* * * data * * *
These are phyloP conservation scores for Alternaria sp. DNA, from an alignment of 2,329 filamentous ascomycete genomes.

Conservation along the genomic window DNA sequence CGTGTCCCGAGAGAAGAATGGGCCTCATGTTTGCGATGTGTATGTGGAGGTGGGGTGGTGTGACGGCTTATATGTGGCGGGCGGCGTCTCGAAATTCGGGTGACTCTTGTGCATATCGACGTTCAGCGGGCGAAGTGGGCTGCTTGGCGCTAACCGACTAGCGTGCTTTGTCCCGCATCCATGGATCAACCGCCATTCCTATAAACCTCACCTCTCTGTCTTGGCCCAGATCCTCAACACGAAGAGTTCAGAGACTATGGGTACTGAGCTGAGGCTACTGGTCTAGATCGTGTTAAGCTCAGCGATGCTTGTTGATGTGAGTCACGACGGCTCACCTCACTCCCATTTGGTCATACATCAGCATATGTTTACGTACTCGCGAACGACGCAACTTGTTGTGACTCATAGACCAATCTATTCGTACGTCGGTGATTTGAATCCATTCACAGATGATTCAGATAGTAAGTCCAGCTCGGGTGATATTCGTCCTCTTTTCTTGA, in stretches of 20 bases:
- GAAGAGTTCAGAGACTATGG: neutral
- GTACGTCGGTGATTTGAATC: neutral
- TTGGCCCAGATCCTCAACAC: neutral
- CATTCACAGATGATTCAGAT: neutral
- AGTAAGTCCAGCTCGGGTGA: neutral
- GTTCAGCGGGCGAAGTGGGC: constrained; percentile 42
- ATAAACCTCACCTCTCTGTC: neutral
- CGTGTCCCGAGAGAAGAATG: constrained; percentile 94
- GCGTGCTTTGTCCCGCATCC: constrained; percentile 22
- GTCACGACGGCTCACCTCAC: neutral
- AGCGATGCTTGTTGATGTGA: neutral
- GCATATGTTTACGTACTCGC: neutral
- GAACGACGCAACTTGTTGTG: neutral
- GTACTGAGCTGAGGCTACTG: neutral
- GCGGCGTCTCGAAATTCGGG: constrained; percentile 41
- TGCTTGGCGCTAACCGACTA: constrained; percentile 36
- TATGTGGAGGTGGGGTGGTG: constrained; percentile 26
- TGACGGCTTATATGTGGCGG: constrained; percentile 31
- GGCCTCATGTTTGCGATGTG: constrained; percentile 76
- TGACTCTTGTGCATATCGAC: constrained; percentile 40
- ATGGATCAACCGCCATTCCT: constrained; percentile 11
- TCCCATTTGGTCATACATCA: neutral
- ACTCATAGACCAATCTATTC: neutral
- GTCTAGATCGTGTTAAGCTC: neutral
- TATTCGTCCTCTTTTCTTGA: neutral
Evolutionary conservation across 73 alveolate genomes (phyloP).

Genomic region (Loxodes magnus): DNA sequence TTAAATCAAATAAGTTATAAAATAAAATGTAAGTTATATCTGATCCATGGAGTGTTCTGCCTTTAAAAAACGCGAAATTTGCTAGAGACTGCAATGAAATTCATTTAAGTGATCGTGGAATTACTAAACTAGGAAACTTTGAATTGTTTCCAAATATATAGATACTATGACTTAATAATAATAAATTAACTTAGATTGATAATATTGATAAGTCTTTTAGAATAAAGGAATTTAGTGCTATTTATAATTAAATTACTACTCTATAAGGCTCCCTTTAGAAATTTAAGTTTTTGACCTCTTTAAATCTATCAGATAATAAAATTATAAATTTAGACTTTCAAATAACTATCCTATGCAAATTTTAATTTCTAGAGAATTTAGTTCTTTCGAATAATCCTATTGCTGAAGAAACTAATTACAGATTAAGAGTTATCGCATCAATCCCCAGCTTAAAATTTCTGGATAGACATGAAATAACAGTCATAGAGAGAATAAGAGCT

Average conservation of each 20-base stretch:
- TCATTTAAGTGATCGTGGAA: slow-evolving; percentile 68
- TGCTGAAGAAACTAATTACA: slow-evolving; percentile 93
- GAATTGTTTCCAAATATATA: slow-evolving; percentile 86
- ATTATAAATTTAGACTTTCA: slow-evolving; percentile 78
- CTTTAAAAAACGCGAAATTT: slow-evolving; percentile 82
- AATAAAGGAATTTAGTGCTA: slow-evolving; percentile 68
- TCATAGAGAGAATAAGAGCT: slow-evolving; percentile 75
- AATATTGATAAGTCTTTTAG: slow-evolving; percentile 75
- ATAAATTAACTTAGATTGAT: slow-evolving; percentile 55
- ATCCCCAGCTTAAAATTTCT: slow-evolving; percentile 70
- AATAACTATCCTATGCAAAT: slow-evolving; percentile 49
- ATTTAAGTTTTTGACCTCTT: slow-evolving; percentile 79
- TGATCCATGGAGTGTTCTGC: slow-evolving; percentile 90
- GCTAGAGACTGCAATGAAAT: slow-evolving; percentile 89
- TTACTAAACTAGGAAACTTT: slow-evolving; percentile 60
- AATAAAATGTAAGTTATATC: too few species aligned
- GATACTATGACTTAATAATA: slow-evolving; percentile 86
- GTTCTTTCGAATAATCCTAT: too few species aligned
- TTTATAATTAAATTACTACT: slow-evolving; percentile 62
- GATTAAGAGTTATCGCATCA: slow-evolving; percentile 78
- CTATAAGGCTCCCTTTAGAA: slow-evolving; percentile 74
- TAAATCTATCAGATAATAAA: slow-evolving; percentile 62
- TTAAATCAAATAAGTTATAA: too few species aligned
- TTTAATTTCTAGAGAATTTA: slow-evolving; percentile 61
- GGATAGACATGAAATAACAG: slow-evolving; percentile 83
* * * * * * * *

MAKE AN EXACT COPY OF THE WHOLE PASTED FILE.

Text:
These are phyloP conservation scores for Alternaria sp. DNA, from an alignment of 2,329 filamentous ascomycete genomes.

Conservation along the genomic window DNA sequence CGTGTCCCGAGAGAAGAATGGGCCTCATGTTTGCGATGTGTATGTGGAGGTGGGGTGGTGTGACGGCTTATATGTGGCGGGCGGCGTCTCGAAATTCGGGTGACTCTTGTGCATATCGACGTTCAGCGGGCGAAGTGGGCTGCTTGGCGCTAACCGACTAGCGTGCTTTGTCCCGCATCCATGGATCAACCGCCATTCCTATAAACCTCACCTCTCTGTCTTGGCCCAGATCCTCAACACGAAGAGTTCAGAGACTATGGGTACTGAGCTGAGGCTACTGGTCTAGATCGTGTTAAGCTCAGCGATGCTTGTTGATGTGAGTCACGACGGCTCACCTCACTCCCATTTGGTCATACATCAGCATATGTTTACGTACTCGCGAACGACGCAACTTGTTGTGACTCATAGACCAATCTATTCGTACGTCGGTGATTTGAATCCATTCACAGATGATTCAGATAGTAAGTCCAGCTCGGGTGATATTCGTCCTCTTTTCTTGA, in stretches of 20 bases:
- GAAGAGTTCAGAGACTATGG: neutral
- GTACGTCGGTGATTTGAATC: neutral
- TTGGCCCAGATCCTCAACAC: neutral
- CATTCACAGATGATTCAGAT: neutral
- AGTAAGTCCAGCTCGGGTGA: neutral
- GTTCAGCGGGCGAAGTGGGC: constrained; percentile 42
- ATAAACCTCACCTCTCTGTC: neutral
- CGTGTCCCGAGAGAAGAATG: constrained; percentile 94
- GCGTGCTTTGTCCCGCATCC: constrained; percentile 22
- GTCACGACGGCTCACCTCAC: neutral
- AGCGATGCTTGTTGATGTGA: neutral
- GCATATGTTTACGTACTCGC: neutral
- GAACGACGCAACTTGTTGTG: neutral
- GTACTGAGCTGAGGCTACTG: neutral
- GCGGCGTCTCGAAATTCGGG: constrained; percentile 41
- TGCTTGGCGCTAACCGACTA: constrained; percentile 36
- TATGTGGAGGTGGGGTGGTG: constrained; percentile 26
- TGACGGCTTATATGTGGCGG: constrained; percentile 31
- GGCCTCATGTTTGCGATGTG: constrained; percentile 76
- TGACTCTTGTGCATATCGAC: constrained; percentile 40
- ATGGATCAACCGCCATTCCT: constrained; percentile 11
- TCCCATTTGGTCATACATCA: neutral
- ACTCATAGACCAATCTATTC: neutral
- GTCTAGATCGTGTTAAGCTC: neutral
- TATTCGTCCTCTTTTCTTGA: neutral
Evolutionary conservation across 73 alveolate genomes (phyloP).

Genomic region (Loxodes magnus): DNA sequence TTAAATCAAATAAGTTATAAAATAAAATGTAAGTTATATCTGATCCATGGAGTGTTCTGCCTTTAAAAAACGCGAAATTTGCTAGAGACTGCAATGAAATTCATTTAAGTGATCGTGGAATTACTAAACTAGGAAACTTTGAATTGTTTCCAAATATATAGATACTATGACTTAATAATAATAAATTAACTTAGATTGATAATATTGATAAGTCTTTTAGAATAAAGGAATTTAGTGCTATTTATAATTAAATTACTACTCTATAAGGCTCCCTTTAGAAATTTAAGTTTTTGACCTCTTTAAATCTATCAGATAATAAAATTATAAATTTAGACTTTCAAATAACTATCCTATGCAAATTTTAATTTCTAGAGAATTTAGTTCTTTCGAATAATCCTATTGCTGAAGAAACTAATTACAGATTAAGAGTTATCGCATCAATCCCCAGCTTAAAATTTCTGGATAGACATGAAATAACAGTCATAGAGAGAATAAGAGCT

Average conservation of each 20-base stretch:
- TCATTTAAGTGATCGTGGAA: slow-evolving; percentile 68
- TGCTGAAGAAACTAATTACA: slow-evolving; percentile 93
- GAATTGTTTCCAAATATATA: slow-evolving; percentile 86
- ATTATAAATTTAGACTTTCA: slow-evolving; percentile 78
- CTTTAAAAAACGCGAAATTT: slow-evolving; percentile 82
- AATAAAGGAATTTAGTGCTA: slow-evolving; percentile 68
- TCATAGAGAGAATAAGAGCT: slow-evolving; percentile 75
- AATATTGATAAGTCTTTTAG: slow-evolving; percentile 75
- ATAAATTAACTTAGATTGAT: slow-evolving; percentile 55
- ATCCCCAGCTTAAAATTTCT: slow-evolving; percentile 70
- AATAACTATCCTATGCAAAT: slow-evolving; percentile 49
- ATTTAAGTTTTTGACCTCTT: slow-evolving; percentile 79
- TGATCCATGGAGTGTTCTGC: slow-evolving; percentile 90
- GCTAGAGACTGCAATGAAAT: slow-evolving; percentile 89
- TTACTAAACTAGGAAACTTT: slow-evolving; percentile 60
- AATAAAATGTAAGTTATATC: too few species aligned
- GATACTATGACTTAATAATA: slow-evolving; percentile 86
- GTTCTTTCGAATAATCCTAT: too few species aligned
- TTTATAATTAAATTACTACT: slow-evolving; percentile 62
- GATTAAGAGTTATCGCATCA: slow-evolving; percentile 78
- CTATAAGGCTCCCTTTAGAA: slow-evolving; percentile 74
- TAAATCTATCAGATAATAAA: slow-evolving; percentile 62
- TTAAATCAAATAAGTTATAA: too few species aligned
- TTTAATTTCTAGAGAATTTA: slow-evolving; percentile 61
- GGATAGACATGAAATAACAG: slow-evolving; percentile 83